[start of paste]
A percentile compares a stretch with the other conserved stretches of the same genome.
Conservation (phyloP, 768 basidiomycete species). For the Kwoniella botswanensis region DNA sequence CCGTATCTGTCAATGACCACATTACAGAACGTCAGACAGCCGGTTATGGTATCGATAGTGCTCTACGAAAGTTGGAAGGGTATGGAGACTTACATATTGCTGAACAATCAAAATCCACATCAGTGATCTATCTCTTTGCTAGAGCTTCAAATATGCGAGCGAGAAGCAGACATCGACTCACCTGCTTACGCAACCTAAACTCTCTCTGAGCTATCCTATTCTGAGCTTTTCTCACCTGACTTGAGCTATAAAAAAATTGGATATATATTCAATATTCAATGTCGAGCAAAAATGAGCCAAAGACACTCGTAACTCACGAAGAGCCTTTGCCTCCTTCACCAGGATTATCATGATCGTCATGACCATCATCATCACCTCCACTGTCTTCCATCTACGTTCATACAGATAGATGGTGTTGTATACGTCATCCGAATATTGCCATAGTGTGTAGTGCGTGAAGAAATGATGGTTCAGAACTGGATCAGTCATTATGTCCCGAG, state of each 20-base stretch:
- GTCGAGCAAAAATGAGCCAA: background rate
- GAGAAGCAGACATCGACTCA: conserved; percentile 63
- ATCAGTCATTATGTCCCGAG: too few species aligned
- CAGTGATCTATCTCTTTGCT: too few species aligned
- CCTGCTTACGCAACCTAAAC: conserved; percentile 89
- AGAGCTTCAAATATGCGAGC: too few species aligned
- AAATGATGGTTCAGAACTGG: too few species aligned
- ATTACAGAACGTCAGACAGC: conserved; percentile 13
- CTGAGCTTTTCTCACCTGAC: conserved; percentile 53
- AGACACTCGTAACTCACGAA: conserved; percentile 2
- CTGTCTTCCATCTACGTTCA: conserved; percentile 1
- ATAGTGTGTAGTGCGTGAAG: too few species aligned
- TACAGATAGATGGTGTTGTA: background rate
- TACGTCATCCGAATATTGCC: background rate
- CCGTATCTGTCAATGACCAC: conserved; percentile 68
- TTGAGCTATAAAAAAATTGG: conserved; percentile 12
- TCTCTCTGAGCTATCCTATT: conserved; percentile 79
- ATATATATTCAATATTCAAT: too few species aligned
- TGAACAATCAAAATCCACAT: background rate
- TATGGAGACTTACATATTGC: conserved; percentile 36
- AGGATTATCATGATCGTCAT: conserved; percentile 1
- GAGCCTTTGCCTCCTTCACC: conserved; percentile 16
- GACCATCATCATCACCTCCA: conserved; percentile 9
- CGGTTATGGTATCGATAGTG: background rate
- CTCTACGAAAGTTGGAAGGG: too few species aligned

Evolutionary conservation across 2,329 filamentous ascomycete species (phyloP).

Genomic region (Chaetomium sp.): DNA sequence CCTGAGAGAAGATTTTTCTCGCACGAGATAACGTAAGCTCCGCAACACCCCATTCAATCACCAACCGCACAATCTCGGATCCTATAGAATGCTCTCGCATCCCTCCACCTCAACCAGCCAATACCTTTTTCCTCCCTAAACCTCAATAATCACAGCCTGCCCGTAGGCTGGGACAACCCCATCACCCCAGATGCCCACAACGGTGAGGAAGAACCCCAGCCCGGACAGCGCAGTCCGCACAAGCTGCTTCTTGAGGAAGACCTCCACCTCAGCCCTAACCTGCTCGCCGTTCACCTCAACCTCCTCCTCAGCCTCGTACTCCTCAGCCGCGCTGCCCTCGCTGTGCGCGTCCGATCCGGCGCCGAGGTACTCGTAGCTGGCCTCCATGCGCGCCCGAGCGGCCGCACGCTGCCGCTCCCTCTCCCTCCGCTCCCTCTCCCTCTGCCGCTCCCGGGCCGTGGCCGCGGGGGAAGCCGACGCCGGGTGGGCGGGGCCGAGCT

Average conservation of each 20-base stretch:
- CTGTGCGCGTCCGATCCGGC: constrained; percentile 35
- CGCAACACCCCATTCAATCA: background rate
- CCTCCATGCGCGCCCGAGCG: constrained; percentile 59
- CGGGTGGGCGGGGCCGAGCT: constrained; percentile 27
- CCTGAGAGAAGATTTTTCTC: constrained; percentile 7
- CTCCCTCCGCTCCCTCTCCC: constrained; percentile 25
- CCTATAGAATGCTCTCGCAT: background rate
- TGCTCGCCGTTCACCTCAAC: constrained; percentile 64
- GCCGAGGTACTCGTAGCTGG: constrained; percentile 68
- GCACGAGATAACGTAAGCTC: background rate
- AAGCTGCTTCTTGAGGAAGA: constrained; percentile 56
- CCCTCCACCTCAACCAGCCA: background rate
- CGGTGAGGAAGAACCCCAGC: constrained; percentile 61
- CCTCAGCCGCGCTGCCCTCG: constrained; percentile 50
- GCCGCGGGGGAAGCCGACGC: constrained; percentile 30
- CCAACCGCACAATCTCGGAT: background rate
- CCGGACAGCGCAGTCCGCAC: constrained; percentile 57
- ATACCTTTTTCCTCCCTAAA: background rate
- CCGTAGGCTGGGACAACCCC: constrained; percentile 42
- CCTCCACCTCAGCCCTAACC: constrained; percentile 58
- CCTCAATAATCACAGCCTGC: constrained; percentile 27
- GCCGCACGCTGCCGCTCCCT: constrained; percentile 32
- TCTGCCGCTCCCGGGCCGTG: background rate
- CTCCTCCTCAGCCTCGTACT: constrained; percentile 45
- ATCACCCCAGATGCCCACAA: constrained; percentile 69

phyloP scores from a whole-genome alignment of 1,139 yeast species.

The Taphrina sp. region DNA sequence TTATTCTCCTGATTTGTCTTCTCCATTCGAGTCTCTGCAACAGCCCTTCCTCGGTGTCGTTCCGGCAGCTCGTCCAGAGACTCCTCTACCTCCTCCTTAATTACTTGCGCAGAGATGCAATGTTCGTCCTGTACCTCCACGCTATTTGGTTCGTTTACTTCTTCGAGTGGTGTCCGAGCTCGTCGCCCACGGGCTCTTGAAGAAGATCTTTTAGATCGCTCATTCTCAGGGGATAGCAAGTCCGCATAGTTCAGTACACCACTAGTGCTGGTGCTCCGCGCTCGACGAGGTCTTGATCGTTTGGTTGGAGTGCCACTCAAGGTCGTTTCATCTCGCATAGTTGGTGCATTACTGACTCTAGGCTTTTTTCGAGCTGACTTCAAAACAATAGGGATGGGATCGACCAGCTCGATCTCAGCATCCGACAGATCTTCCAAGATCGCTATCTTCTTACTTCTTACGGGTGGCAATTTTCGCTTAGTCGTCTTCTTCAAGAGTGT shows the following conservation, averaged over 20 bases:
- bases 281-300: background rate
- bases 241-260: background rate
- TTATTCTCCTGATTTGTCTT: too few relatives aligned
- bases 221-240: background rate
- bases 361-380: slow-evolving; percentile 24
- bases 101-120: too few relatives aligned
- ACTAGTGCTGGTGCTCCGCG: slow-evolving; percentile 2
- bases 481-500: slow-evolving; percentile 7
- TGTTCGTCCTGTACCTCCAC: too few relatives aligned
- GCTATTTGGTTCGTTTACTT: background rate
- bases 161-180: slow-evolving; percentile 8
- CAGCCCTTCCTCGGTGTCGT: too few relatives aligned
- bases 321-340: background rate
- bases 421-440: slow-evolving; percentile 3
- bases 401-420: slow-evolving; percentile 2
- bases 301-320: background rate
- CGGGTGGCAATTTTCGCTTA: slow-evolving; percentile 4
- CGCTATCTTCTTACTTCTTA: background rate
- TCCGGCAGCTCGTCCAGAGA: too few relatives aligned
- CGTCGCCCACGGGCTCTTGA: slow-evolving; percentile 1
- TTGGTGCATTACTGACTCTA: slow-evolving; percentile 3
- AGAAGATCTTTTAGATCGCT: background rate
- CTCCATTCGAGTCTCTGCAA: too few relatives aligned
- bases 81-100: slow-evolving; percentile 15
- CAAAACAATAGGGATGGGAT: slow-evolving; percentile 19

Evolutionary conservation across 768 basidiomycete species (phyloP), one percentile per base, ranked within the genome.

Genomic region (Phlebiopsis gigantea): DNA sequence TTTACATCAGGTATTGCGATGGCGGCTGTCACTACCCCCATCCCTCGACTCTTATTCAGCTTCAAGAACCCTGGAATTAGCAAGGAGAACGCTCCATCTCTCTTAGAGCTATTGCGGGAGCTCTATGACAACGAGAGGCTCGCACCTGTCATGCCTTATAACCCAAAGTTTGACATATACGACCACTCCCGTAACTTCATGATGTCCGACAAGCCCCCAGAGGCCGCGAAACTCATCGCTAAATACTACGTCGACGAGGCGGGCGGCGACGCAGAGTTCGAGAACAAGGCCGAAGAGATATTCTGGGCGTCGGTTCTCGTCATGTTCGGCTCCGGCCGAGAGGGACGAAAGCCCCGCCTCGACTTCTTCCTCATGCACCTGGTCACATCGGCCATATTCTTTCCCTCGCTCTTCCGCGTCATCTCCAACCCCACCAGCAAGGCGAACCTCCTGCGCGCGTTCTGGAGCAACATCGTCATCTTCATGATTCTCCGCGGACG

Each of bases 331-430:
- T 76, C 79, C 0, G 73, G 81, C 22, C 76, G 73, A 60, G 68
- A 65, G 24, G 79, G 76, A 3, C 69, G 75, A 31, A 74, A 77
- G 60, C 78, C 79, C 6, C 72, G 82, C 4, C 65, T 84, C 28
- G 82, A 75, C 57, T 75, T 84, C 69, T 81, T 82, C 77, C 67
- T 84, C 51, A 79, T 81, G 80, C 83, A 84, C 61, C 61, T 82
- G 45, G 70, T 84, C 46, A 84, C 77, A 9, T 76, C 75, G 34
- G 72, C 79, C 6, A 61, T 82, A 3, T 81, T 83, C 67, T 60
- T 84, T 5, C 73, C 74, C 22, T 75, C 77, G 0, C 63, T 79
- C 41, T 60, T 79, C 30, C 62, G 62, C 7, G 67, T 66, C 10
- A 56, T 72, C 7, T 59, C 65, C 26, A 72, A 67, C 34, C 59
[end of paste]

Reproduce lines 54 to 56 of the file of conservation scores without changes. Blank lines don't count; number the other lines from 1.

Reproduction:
- CTCCTCCTCAGCCTCGTACT: constrained; percentile 45
- ATCACCCCAGATGCCCACAA: constrained; percentile 69

phyloP scores from a whole-genome alignment of 1,139 yeast species.